Among those expected to follow in his famous footsteps will be world record holder Wilson Kipsang, world and Olympic champion Stephen Kiprotich, New York Marathon champion Geoffrey Mutai, and the fastest man ever on the London course, 2011 champion Emmanuel Mutai.
All eyes - of course - will be on Britain’s great hope, the double world and Olympic champion Mo Farah, who, in his own words, is going “in at the deep end” on his marathon debut as he attempts to lower the 29-year-old UK record and end a 21-year wait for a British winner of the men’s race.
Among the athletes attempting to wrest the women’s title from Olympic silver medallist Jeptoo will be another famous debutant, Ethiopia’s Tirunesh Dibaba, a triple Olympic champion and one of the greatest track runners of all time. Alongside her will be Olympic marathon champion Tiki Gelana, the double world champion, Edna Kiplagat, and the world half marathon record holder, Florence Kiplagat.
Britain’s Paralympic champion David Weir is gunning for a record seventh London title in a tough men’s wheelchair contest against multiple world champion Marcel Hug, while the all-conquering American Tatyana McFadden defends the women’s wheelchair crown against Britain’s Shelly Woods, Paralympic champion Shirley Reilly and world champion Manuela Schar.
Richard Whitehead will attract much attention in the IPC World Cup when he competes in one of the two races for athletes with limb impairments, while world champion and world record holder El Amin Chentouf of Morocco defends his crown in the men’s race for visually impaired athletes.
Mo Farah won’t be the only athlete to attract domestic interest as two of his former training partners, Scott Overall and Chris Thompson, also compete in the elite men’s race, while Amy Whitehead and Emma Stepto battle it out for the honour of being first British woman across the line.
Behind them some 36,000 club runners, joggers, Guinness World Record chasers and charity fundraisers will pound the capital’s streets for their own personal targets, whether measured in pounds raised, or hours, minutes and seconds on the clock.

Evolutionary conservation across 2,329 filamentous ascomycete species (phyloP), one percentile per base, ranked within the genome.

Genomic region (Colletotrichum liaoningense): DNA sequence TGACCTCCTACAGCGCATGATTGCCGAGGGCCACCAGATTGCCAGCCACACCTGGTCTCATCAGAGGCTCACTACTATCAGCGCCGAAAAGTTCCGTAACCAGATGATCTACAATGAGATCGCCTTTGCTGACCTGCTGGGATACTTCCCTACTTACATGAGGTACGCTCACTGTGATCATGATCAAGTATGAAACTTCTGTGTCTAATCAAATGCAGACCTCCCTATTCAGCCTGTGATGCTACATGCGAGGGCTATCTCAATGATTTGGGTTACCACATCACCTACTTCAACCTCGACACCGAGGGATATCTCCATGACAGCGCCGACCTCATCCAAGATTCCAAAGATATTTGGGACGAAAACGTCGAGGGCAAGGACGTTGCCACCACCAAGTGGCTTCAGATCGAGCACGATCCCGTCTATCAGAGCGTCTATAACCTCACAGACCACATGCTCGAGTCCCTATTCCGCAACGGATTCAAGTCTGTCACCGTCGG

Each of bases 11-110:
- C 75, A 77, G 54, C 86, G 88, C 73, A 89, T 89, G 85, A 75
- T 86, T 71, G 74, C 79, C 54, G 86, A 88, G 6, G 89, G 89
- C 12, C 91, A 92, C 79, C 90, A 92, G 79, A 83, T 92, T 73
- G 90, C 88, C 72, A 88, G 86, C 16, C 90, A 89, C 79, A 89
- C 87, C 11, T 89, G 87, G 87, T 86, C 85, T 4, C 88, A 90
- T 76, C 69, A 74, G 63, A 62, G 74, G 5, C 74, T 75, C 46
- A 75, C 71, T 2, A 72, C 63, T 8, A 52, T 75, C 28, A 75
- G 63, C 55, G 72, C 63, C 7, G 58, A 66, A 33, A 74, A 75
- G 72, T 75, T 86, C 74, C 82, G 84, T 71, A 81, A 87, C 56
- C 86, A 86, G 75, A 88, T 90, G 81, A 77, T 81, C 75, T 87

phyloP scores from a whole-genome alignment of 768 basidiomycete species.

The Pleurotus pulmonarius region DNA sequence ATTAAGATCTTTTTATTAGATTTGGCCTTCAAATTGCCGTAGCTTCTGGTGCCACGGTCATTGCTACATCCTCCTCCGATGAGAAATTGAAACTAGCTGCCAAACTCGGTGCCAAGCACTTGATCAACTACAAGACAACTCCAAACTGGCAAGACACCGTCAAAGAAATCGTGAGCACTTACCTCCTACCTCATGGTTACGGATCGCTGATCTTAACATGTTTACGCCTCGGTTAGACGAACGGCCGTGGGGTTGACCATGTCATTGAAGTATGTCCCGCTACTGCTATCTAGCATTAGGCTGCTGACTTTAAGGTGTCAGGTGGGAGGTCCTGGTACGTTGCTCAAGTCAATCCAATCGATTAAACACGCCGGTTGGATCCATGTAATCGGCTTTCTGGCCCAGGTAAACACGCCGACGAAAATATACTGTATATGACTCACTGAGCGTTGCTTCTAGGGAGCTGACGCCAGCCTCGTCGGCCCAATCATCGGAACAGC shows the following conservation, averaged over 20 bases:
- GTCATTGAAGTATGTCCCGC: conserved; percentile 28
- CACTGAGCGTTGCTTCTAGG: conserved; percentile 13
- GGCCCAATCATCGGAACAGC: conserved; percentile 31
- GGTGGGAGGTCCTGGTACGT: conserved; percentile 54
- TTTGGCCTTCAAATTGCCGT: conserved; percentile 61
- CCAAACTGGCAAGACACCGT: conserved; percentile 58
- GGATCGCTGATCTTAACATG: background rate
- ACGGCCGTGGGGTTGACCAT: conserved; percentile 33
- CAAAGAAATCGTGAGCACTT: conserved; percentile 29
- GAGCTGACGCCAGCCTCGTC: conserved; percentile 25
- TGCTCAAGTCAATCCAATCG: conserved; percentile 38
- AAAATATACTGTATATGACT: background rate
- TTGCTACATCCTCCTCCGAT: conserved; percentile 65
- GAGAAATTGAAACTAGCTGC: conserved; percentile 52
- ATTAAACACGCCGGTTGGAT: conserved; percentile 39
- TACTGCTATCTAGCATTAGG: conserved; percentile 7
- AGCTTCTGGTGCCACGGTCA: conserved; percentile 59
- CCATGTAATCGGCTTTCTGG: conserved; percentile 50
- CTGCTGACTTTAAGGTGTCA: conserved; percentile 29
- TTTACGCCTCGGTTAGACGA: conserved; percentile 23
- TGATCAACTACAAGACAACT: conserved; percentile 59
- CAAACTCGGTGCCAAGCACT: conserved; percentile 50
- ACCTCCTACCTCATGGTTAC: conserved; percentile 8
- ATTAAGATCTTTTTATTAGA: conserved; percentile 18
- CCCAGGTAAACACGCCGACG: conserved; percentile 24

Among them will be Grainger and Watkins in their first ever marathons, plus the usual array of fancy dress costume-wearers and well-known faces. Alongside ‘Colin’ the War Horse and Fridge Man Tony will be former England football star Michael Owen, actor Dominic West and the London Marathon’s first ever Kenyan champion Douglas Wakiihuri who is accompanying Her Excellency, the First Lady of Kenya, Margaret Kenyatta.
First under the famous finish gantry in The Mall will be the best young runners and wheelchair racers in the country competing for honours in the Virgin Money Giving Mini London Marathon which will be started at 8.40am by Olympic diver Tom Daley.
Britain’s Winter Paralympic skiing champions Jade Etherington and Kelly Gallagher will hold the tapes as the winners in the Mini London Marathon wheelchair and IPC World Cup races cross the line.
The event will have a Royal flavour too, thanks to London Marathon patron HRH Prince Harry whose specially recorded good luck message to all the runners will be broadcast from giant screens shortly before the start.